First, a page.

4. failures have also been recorded. This plan will spill over to UDP2 and it will be undertaken under recurrent budget.6 Monitoring and Evaluation Strategy Quarterly project reviews were undertaken together with the Ministry of Local Government to review the progress and reprioritize the plans where necessary. indiscriminate dumping of waste. Monthly progress reports for all projects were presented to the Finance and General Purposes Committee of the Council. The town noticed more plot development following the increase of the SHHA loan from P6000. Waste management and sanitation services are now regulated in the Waste Management Act 1998 and are the mandate of the Department of Sanitation and Waste Management. The town has also lost potential investors. commercial & industrial) has been one of the constraints during UDP1. 2. A consultancy was engaged to investigate the problems of sewage overflow in the town.4 CONSTRAINTS / CHALLENGES IN UDP 1 2. Plans to implement the provisions of the Act in Jwaneng are underway.3. Environmental impacts of such mining will be taken into consideration and appropriate licensing procedures will be put into place. Plans are underway to evict the squatters.4.1 Delay in allocation of serviced land The delay in the allocation of serviced land (be it residential. The absence of plots has hampered the implementation of community projects as well. The Jwaneng Town Council is also in the process of identifying more suitable sites where sand and gravel could be sourced. more especially garden waste has greatly declined thus enhancing the cleanliness of the town. Environmental Units 8 and 9 are planned to be serviced during UDP2. The Department of Sanitation and Waste Management conducted waste audits on the operation of the landfill and the registration and licensing of waste carriers and waste management facilities. They have been addressed and some have already moved to their respective places of origin.December 2002. 12 . The failures have been summarised as follows: 2.1 Social and Economic Though giant strides have been made in achieving the broad goals & objectives. The results provided information of mitigation measures and more specifically the upgrading and/or overhauling of the whole sewerage system including the pump stations and sewage ponds all of which are to be implemented in the next plan period.1. It is hoped that this will reduce the land pressure experienced during UDP1. The objective here is to prevent any further environmental degradation caused by extraction of these materials. Such development has improved the general appearance of the town and also reduced public complaints on the danger of bushy neighbourhoods. had serviced land been availed. who otherwise would have invested in Jwaneng. 2. As a result there has been a mushrooming of squatters all over the town.00 to P20 000. Rehabilitation of the old landfill and some burrow pits has also improved the image of the town.00 in 2000. Construction of the public convenience facilities at industrial site will improve access to excreta disposal facilities and reduce the incidence of diarrhoeal diseases. The squatting problem is currently being handled by the Department of Lands together with the Attorney General‟s Chambers.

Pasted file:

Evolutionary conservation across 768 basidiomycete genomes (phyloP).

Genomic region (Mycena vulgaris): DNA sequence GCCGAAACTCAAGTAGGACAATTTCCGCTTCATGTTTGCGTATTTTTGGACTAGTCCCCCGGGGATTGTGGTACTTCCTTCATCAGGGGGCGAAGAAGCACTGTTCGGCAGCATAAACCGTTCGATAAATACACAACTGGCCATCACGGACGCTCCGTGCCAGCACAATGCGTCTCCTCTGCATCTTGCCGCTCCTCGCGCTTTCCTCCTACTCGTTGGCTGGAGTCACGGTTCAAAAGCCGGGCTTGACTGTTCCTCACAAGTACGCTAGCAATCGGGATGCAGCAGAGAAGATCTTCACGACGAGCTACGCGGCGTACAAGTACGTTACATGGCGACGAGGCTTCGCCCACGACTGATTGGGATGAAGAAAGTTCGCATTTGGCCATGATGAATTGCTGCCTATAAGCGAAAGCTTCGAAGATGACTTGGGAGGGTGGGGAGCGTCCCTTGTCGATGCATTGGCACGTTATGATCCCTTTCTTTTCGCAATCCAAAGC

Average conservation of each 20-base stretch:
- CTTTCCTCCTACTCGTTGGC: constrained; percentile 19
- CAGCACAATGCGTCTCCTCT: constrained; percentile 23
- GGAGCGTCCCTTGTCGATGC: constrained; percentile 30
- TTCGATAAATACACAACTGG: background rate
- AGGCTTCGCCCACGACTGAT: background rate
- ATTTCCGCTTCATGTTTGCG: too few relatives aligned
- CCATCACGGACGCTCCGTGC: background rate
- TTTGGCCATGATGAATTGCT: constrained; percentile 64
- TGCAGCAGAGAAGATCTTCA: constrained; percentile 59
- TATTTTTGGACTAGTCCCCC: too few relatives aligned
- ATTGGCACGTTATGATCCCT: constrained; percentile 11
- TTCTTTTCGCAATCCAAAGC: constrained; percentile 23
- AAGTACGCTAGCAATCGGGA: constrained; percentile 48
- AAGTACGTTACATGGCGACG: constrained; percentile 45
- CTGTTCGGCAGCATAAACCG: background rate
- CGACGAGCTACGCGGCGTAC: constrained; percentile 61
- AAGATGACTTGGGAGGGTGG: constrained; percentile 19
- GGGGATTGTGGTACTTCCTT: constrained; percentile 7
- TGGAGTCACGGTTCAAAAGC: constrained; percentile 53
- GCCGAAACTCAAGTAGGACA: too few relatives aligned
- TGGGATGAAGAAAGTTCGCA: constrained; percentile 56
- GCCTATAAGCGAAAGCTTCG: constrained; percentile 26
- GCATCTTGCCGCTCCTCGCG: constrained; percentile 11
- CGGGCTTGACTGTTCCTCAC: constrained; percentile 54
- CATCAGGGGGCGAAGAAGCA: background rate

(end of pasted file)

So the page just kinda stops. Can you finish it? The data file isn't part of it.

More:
processed FAP applications & monitored approved projects. the Jwaneng Town Council has not managed to meet the demand for SHHA plots during the Planning period under review as evidenced by the increase in the SHHA waiting list from 799 during 1996/97 to 974 during the 1998/99 and the mushrooming of squatters at the town‟s industrial area. If the Department of Lands repossessed all the allocated land within the stipulated four-year period. Potential entrepreneurs still have to wait for up to five or more years before they can be allocated plots.2 Collapse of FAP projects Most FAP projects have collapsed because of poor monitoring due to a shortage of staff. service levy & SHHA loan arrears. Repossession of plots for reallocation has also not been possible as the political wing of the council is not in favour of such action. 2. despite having submitted their applications to the Department of Lands many years ago. Technical advice and support from IFS was not always readily available because the same staff attended to clients.1. The other problem 13 . Currently it is estimated that there are 1426 squatters in Jwaneng. There exist many allocated. commercial & industrial plots all over the town. Regarding the SHHA scheme. commercial. before any allocation can be effected. Failure by the Department of Lands to enforce the 4-year development period has also exacerbated problems of shortage of serviced land.4 Absence of adult basic education and training policy Under Non-Formal Education. Some projects which collapsed could have been saved had the necessary support from the IFS office been rendered.The Accelerated Land Servicing Programme (ALSP) has not been able to meet the overall demand for residential. The shortage of residential and civic & community plots has resulted to the mushrooming of squatter settlements in the town.3 Backlog of planned primary education projects There is a backlog of planned projects under primary education. This problem is also attributed to the almost impossible task of distinguishing between genuine land developers and land grabbers/speculators. Quite a significant number of SHHA plots remain undeveloped many years after they have been allocated. some date back as far as 1991. The condition of service for the literacy group leaders has proved to be a major constraint for the department because it made it practically impossible to retain them in the literacy programme. In fact only 3 out of 29 churches have been allocated plots ever since the programme was introduced in Jwaneng in 1990.4. Lack of political will to repossess plots has also contributed to the high rate of undeveloped plots. only 21% of the planned projects had been implemented. poor performance of contractors (both citizen owned and expatriates) and inadequate funding from the Ministry of Local Government. 2. industrial or civic and community plots. Currently there are about 26 churches without plots. which the Department is supposed to do.1. Up to March 2001.undeveloped residential.4. the absence of an Adult Basic Education and Training Policy greatly hampered the efficient implementation of the programme. Currently the waiting list is 1935 and it continues to increase. such action would encourage those just allocated to develop before the stipulated fouryear period elapsed. The failure to meet the target was attributed to the low implementation capacity of the Jwaneng Town Council.4.1. 2.